On Game Writing, or The Death of Literature, or The Future of Interactive Media

My love of stories came from video games, and my reading skills developed with them. In grade four I was reading at a college-grade level despite rarely reading books outside of school, most likely because all the games I played had so much text (this was back when games didn’t have voice acting). Now I read everything I get my hands on, in whatever form the words happen to be in.

I’m not the only one who cares about stories in games. Some may scoff at games as a storytelling tool–the same ones who might scoff at film, or the genre novel–but it’s been a delight observing how this industry has grown since its inception. From games with little to no text to games with more words than entire novels. Games have gone from no story to needing story. And since the games industry is more profitable than Hollywood now, it behooves developers to really push the boundaries of story in games to compete, and surpass, film as a storytelling tool. To make game equivalents of Oscar bait films. But will they?

Modern games are ludicrously expensive to develop. That means that there’s pretty much no room for risk. Risk comes in tiny little ways, and if and only if the consumers latch on, those risks become safe and can be expanded on, fleshed out–in the inevitable sequel, after sequel. What that means is that games have to remain games. With point-scores and battles and levels. How often do you play games without battles? I look forward to the day video compression gets to the point where you could turn a movie into a Telltale-like interactive narrative and have it not need to gamify itself.

I’ve been played The Witcher 3: Wild Hunt recently and while it’s not perfect, narrative-wise, I love the freedom and the history and the exploration primarily because it’s all up to me to find everything. Everything seems to have a history and everyone has believable motivations. It’s one of the most breathing, living worlds I’ve encountered and I can only hope that its success will drive more games of its style.

And that will require writers. Writers! More writers. Better writers. Writers as employees instead of freelancers hired after the game is developed to explain why the chunky space marine is blasting the alien. Writers who are there from the game’s preproduction stage, to tell the lead designers that having their spacefaring warriors fight the capital-D Darkness using the power of capital-L Light is fucking stupid now that it’s not the 70s. To give characters real motivations, emotions, and narrative arcs from the beginning. Yeah, okay, chopping blocks and deadlines and cuts and budgets–the story is gonna wind up butchered one way or the other. But there are countless examples of games that still work, narratively, by the time they ship.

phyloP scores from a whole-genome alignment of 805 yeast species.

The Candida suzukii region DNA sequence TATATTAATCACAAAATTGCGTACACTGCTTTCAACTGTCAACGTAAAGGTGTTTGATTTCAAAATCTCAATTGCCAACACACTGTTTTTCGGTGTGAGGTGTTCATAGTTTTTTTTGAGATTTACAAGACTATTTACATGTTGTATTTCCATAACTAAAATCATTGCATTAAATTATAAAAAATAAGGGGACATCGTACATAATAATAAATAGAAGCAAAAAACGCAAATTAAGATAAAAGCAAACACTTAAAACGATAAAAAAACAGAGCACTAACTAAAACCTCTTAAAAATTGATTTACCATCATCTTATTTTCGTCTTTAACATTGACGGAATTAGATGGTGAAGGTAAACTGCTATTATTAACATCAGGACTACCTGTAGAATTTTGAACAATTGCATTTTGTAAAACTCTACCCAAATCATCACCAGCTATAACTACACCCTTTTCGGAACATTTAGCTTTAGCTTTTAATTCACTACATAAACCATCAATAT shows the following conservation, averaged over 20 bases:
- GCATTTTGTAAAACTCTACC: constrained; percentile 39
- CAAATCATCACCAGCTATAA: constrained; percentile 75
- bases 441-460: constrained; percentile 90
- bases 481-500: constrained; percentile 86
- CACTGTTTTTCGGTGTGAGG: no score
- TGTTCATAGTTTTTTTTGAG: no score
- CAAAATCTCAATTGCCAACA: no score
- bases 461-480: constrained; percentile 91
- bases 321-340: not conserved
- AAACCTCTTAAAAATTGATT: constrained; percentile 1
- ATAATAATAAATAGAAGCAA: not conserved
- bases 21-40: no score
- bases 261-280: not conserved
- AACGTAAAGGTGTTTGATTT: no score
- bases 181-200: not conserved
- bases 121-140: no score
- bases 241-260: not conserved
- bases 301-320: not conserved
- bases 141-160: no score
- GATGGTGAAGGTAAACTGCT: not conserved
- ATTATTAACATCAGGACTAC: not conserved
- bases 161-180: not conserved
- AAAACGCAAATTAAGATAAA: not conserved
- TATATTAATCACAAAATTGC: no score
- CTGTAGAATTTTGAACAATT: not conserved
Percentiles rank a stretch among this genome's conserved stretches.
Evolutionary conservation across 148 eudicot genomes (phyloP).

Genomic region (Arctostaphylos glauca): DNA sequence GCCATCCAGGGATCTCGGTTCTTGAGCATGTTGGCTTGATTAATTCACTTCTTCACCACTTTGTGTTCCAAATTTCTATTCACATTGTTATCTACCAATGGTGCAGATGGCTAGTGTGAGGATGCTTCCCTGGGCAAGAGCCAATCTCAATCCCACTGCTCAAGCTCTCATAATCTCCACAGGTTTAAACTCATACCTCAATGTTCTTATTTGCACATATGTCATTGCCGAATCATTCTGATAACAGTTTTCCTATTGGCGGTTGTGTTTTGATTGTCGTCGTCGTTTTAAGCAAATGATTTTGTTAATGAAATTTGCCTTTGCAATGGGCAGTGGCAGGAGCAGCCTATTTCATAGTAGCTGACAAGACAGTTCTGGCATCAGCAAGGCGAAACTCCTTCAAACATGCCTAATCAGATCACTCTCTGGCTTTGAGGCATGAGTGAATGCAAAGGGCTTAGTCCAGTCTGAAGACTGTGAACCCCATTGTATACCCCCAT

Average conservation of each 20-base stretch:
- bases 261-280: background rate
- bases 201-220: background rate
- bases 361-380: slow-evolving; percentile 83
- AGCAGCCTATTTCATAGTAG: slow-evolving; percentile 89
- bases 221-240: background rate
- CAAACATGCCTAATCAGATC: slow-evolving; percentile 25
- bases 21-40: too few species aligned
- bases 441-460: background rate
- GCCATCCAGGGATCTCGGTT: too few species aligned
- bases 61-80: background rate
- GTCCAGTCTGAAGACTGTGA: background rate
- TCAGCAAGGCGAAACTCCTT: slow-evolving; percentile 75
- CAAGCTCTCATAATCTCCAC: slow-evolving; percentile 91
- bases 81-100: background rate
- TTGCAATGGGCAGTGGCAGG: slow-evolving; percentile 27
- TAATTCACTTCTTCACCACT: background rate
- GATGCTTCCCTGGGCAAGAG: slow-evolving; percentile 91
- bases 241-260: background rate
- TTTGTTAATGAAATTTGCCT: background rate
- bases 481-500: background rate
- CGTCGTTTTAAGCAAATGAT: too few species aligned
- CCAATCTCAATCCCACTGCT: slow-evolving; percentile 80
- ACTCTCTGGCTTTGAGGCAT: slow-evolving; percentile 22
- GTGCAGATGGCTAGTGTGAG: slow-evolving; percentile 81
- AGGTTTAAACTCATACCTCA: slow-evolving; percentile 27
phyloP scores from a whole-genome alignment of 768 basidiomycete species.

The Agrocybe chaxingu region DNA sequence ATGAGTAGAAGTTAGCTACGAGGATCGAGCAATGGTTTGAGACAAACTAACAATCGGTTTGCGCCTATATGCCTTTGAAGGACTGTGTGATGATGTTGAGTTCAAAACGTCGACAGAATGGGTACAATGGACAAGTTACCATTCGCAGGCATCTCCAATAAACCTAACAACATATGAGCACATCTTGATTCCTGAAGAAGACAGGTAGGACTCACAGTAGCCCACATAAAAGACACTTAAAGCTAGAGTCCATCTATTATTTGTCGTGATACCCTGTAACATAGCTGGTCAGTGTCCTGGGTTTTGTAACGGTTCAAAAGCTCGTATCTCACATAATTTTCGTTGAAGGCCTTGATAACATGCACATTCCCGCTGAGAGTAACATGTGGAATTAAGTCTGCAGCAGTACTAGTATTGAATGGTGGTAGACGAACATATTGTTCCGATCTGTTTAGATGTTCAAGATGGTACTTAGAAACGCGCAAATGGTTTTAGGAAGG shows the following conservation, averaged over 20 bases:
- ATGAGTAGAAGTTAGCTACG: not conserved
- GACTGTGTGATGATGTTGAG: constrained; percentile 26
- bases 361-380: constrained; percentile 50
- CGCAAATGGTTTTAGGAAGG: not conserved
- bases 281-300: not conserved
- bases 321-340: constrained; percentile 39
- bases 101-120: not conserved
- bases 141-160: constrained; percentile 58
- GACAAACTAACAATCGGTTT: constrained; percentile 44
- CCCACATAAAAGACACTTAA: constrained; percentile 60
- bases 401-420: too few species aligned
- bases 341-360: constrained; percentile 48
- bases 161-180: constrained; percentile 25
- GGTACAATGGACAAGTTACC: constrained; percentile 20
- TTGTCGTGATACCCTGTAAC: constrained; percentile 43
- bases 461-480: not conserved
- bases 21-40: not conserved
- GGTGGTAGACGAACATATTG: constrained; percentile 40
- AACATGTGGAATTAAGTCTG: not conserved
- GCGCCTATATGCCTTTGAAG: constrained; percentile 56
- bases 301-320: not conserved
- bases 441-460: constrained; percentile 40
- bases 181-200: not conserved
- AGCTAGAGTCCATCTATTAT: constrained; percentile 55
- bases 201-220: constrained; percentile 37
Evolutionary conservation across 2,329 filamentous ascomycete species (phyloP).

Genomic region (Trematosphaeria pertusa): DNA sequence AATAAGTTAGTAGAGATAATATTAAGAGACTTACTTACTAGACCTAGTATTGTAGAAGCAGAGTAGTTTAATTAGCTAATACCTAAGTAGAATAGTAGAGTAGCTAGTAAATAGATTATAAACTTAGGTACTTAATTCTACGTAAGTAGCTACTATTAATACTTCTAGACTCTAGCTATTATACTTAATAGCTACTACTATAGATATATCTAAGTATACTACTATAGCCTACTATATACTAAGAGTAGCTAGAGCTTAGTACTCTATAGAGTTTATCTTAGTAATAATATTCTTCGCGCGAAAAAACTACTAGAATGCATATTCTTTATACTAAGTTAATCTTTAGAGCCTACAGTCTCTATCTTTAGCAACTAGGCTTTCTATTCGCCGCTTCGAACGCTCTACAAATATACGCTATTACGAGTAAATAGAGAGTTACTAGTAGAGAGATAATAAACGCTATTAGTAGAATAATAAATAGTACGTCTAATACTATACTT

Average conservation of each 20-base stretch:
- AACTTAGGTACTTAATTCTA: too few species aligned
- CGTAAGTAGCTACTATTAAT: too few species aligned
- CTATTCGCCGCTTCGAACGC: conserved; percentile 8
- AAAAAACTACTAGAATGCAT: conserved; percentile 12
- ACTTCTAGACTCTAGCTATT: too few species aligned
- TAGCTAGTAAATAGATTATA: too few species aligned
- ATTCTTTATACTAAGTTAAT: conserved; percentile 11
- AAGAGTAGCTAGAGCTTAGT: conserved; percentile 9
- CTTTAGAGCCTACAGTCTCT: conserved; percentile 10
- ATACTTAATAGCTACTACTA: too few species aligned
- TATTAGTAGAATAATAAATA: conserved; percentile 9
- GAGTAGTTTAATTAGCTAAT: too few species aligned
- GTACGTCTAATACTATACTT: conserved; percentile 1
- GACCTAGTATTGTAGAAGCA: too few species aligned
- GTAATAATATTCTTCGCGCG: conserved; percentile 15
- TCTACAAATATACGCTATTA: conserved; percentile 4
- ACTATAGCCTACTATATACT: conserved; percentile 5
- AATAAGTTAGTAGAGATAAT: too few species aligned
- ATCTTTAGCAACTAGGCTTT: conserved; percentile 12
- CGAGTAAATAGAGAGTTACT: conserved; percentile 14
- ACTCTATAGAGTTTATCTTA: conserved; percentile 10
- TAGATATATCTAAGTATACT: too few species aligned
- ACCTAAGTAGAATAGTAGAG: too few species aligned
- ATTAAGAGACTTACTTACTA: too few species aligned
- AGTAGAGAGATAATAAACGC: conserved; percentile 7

The industry is so young it’s just now realizing that story is important in games, and gamers are becoming more and more critical of poor game narratives. I firmly believe that eventually developers will realize that they need to find teams of narrative designers rather than doing it all themselves. Eventually there will be narrative design/interactive narrative classes in universities, because the skill to write linearly isn’t necessarily helpful for writing games.

Or maybe I just want to write for games and I’m bitter that too few developers are hiring.

– H.

2 thoughts on “On Game Writing, or The Death of Literature, or The Future of Interactive Media

  1. Excellent points. I haven’t played Witcher 3 yet (I’m a poor grad student, so I’m waiting for a good sale on Steam or GOG or something before I dive in), but I’ve heard very positive things about the quality of the storytelling in this iteration of the series so I’m excited to get to it.

    In the past ten years or so, games (AAAs, especially) have been trending toward stronger, more fully-realized narratives. I think, in part, this might have to do with how long games these days are getting. It’s hard to fill 100+ hours of gameplay with nothing but explosions and witty one-liners. Story is becoming increasingly important, and I wouldn’t be surprised if opportunities for game writing start ballooning in the immediate future. (So don’t give up hope…there’s still a chance for you yet.)

    • I think you’re right. Games are growing far beyond ten sidescrolling levels with no text to massive worlds that take weeks straight to fully explore, filled with characters and side plots and complex narratives. I think it’s only logical that, as developers follow the trends of big sandbox games and popular RPGs, nonlinear writers will grow to be in high demand. I’d just like it to come faster so I can enjoy more good stories in games! Thanks for commenting. 🙂

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